Creative Keyboarding: Does it make our conversations more personal?

Text based communication remains the most popular means of communication worldwide despite the increase and evolution of technology, with 94% of people in the UK sending text-based messages on a weekly basis while only 87% use voice based communication. Although a text message, Facebook message or a Tweet is a quick and easy way to communicate, they lack the ability to reveal emotion making it hard. to tell how the other person is trying to portray the message (sincerely, sarcastically etc.)

Other forms of communication online are said to be less emotionally limiting but still result in reduced sensations. Reading facial expressions over a webcam, for example, can sometimes be difficult and other senses such as smell and touch still remain absent during this form of communication. These limitations aside, people have come up with ways to get around these communication barriers in text-based messages known as creative keyboarding methods, a concept created by John Suler (2004). These methods try to make text-based conversations more like face-to-face conversations. Emojis, Emoticons and similar icons are a very simple way of doing this and help to convey our emotions to the other person in the conversation. They are seen by some people as an essential tool when trying to accurately communicate a certain “tone of voice” and can allow for any subtle intonations that the sender of the message wants to put across. The smiley is the most popular of all the emoticons, often used to confirm a friendly or happy feeling when your message may be open to interpretation (Suler, 2004).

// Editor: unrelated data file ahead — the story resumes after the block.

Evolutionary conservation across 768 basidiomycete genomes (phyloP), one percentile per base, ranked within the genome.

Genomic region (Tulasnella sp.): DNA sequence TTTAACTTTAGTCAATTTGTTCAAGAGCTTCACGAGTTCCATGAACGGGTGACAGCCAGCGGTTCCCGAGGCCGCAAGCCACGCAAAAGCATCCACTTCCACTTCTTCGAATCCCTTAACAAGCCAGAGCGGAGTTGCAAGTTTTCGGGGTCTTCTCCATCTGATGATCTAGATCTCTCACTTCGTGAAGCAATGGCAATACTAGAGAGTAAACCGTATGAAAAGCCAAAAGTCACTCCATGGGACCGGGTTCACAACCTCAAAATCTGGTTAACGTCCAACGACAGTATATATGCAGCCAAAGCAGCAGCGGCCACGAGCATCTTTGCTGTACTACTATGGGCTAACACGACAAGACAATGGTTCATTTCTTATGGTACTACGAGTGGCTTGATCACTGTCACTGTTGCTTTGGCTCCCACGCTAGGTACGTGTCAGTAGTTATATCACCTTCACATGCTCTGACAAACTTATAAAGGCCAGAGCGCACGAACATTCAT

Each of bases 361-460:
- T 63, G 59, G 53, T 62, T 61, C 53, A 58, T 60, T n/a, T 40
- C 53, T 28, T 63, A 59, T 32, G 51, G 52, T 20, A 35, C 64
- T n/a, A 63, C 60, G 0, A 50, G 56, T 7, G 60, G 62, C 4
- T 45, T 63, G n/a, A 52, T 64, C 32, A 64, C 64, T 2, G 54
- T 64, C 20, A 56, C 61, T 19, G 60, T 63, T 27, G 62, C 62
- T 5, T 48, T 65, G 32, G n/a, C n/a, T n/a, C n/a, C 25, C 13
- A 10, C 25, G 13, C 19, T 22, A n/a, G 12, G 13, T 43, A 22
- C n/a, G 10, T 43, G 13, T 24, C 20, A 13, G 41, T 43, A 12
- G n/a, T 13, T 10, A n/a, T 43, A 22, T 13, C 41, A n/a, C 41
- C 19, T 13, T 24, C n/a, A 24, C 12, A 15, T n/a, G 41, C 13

Another example of creative keyboarding is parenthetical thoughts. These are thoughts or feelings, maybe placed in brackets, which act as a ways of thinking out loud and giving one of the participants of the conversation a look into what the other person is thinking. For example, the statement “Thanks!” can be changed using parentheses for different situations; “Thanks! (So, so happy!)” Or “Thanks! (For nothing!)” In addition to this, the use of punctuation and capital letters can also help to alter the meaning of phrases. For example, “Please could you help me?” could be changed to “PLEASE could you help me?!?!”

Creative keyboarding does help to convey our emotions when using text-based messages but it isn’t the same. People act differently during a face-to-face conversation than they do during computer-mediated communication. We don’t tend to express much emotion when typing to a response to someone online while we are much more likely to show our emotions during a face-to-face conversation. This is probably because there is no need to show emotion because there is no one there next to you, but it just shows how easy it could be to fake emotion and just say what the other person wants to hear without them knowing you are not being entirely truthful. The use of creative keyboarding could be used to draw people into a false sense of security and could even help to convince a person that you are someone completely different.

Written by Rosemary Linay

References:

Suler, J. (2004). The psychology of text relationships. Online counseling: A handbook for mental health professionals, 19–50.

http://www.yaabot.com/3578/correctly-use-emoticons

http://stakeholders.ofcom.org.uk/market-data-research/market-data/communications-market-reports/cmr12/international/1.14

http://en.blog.zyncro.com/2011/05/16/computer-mediated-communication-anthropology-2–0

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